Prior to moving to the Ranch, we were accustomed to the four seasons that divide up the year, based on the weather and daylight hours. We quickly learned of the fifth season of the Sonoran Desert.
Summer is divided into two parts, “fore-summer,” occurring in May and June, followed by “summer monsoon season” from July to mid-September. The fore-summer brings us very hot temperatures, and with climate change, our temperatures have been more intense each year. The monsoon summer, in a good year, brings summer rains and the revitalization of the desert vegetation. The Sonoran Desert, covering a large part of the southwestern U.S. and Northern Mexico, is one of the wettest deserts in North America.
There are three essential elements for a good monsoon—having strong weather activity in southern and central Mexico, the Gulf of California heating up, and the wind reversing directions. These critical factors cause the monsoon thunderstorms to build up in the south and make their way up north.
The term “monsoon” is a slight misnomer. It comes from Arabic roots, meaning “reversal of wind” referring to a seasonal shift in winds, bringing wet and dry periods to our region.
Forecasts call for a particularly wet monsoon season this summer, with more rain in July while tapering off in late August into September. Although we love the cooling of the temperatures, the humidity rises, making it a bit more uncomfortable, even with the cooler temperatures.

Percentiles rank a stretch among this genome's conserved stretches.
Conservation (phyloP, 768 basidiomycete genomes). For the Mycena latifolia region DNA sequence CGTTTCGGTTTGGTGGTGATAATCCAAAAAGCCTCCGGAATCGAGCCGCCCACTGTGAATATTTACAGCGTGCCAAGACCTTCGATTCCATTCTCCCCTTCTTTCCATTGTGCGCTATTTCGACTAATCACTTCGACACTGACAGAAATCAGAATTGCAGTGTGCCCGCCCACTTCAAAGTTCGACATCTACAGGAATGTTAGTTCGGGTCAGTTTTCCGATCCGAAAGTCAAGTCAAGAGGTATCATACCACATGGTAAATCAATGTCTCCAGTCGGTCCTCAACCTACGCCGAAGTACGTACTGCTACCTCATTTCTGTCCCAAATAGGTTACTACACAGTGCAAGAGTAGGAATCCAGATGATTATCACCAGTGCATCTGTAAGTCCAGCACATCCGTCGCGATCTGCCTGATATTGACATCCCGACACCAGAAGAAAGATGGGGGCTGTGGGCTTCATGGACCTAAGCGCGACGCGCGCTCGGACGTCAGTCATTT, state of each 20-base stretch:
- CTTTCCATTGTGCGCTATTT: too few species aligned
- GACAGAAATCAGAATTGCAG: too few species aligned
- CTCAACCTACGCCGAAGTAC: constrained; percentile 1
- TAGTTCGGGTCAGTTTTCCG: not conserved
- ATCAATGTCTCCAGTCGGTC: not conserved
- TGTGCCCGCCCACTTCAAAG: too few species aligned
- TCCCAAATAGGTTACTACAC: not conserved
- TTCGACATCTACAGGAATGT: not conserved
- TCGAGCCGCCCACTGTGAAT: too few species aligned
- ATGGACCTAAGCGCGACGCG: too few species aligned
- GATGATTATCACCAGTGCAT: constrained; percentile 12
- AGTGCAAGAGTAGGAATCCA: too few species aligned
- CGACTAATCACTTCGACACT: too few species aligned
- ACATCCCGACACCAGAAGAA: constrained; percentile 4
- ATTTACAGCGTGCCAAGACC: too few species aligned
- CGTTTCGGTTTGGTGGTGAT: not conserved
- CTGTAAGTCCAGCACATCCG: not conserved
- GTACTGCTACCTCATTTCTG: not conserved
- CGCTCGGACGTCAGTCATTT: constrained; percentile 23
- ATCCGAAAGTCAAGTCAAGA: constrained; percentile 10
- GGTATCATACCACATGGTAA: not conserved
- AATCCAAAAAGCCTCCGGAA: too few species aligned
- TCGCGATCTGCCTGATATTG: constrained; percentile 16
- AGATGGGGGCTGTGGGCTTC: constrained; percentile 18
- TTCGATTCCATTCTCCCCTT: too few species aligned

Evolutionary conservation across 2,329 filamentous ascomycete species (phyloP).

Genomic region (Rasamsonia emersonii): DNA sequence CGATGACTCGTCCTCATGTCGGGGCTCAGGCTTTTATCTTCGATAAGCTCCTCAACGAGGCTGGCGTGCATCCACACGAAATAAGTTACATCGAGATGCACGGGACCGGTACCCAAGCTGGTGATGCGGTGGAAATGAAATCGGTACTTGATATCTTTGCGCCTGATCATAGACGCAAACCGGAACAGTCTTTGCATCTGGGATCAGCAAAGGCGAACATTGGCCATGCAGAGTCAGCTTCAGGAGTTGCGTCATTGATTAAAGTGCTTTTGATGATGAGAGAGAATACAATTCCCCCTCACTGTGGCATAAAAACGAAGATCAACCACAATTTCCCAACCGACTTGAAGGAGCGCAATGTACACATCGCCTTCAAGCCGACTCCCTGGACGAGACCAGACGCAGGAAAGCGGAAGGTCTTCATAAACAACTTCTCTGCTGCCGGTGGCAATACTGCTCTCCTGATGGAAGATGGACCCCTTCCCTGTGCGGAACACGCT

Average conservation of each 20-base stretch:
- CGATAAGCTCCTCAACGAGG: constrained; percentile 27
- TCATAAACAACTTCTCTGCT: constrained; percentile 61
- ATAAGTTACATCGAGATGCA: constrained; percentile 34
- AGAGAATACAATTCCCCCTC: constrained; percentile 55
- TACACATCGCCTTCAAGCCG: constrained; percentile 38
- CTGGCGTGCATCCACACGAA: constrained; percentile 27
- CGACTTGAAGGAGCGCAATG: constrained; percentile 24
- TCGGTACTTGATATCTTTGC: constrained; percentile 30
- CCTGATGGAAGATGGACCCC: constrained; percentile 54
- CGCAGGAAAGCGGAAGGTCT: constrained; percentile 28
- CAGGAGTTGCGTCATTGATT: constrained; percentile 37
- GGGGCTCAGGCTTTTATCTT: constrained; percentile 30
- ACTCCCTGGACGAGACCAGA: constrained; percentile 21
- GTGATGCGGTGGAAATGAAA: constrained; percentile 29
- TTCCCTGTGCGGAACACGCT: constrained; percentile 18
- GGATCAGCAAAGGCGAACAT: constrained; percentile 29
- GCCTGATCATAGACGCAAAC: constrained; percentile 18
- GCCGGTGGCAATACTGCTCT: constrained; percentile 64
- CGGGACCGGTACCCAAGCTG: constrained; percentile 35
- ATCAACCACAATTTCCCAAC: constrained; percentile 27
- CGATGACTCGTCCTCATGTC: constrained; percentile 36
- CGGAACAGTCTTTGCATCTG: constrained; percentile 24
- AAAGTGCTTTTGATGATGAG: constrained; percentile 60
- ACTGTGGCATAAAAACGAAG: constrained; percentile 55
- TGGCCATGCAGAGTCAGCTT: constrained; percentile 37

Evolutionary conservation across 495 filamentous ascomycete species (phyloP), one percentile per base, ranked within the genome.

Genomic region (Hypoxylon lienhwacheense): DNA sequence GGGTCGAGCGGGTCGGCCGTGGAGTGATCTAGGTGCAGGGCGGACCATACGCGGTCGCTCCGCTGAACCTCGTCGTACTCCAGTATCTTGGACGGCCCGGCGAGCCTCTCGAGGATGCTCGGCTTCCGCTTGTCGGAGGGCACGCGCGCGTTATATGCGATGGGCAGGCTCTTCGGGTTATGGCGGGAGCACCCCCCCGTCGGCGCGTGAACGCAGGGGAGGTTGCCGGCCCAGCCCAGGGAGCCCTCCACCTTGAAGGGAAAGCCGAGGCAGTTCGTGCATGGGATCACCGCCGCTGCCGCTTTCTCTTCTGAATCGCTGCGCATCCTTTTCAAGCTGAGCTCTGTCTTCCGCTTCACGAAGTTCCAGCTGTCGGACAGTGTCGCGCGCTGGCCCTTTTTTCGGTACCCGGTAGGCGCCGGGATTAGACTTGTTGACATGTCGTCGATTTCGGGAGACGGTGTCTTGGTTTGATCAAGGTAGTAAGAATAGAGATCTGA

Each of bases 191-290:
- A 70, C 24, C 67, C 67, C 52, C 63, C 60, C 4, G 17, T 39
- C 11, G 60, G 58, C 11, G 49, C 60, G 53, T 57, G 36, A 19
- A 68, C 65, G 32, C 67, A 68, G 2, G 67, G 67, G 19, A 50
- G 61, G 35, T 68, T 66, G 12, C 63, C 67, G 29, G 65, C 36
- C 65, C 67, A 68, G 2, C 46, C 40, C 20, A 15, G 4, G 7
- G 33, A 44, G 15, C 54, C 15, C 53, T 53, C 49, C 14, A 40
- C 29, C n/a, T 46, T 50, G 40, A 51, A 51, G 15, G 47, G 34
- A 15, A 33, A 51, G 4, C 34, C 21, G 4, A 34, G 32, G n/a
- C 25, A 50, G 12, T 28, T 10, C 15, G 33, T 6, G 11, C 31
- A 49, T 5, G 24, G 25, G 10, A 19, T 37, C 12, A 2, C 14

Be aware of a few things as the rains come. Those dry creeks and arroyos begin to fill, causing some flooding and lower areas of the road becoming dangerous to cross. If you see signs that say, “Do Not Cross When Flooded” don’t drive there or you will be fined if a rescue occurs. Oils build up on roads causing hydroplaning, which is very dangerous during rainstorms. Additionally, the Arizona Emergency Information Network says flooding can cause power outages, traffic issues, damage to buildings, and landslides.
At least five people died during Arizona’s monsoon season in 2021 due to flash floods: two in Gila Bend, one in Grand Canyon National Park, one in Cottonwood, and another in Pima County. Flooding in 2021 also left thousands of people without power throughout the season.
Beware of Toads
When the rains start, Sonoran Desert toads—also known as Colorado River toads or the Bufo toad (Bufo alvarius)—will begin to emerge from the ground and hop their way into desert washes, ponds, and lakes, as well as your pool. Keep your pets away from the toads, as the skin is so poisonous it can kill full-grown dogs within hours of contact of the toxins on their skin. In addition to the parotid glands that produce deadly bufotenin, the glands on their skin release equally toxic chemicals that have psychedelic properties. The male toad makes a quick and barely audible low-pitched trill during mating season.
For more information about weather in our area, visit the National Weather Service website at www.weather.gov/twc. Enjoy the rains!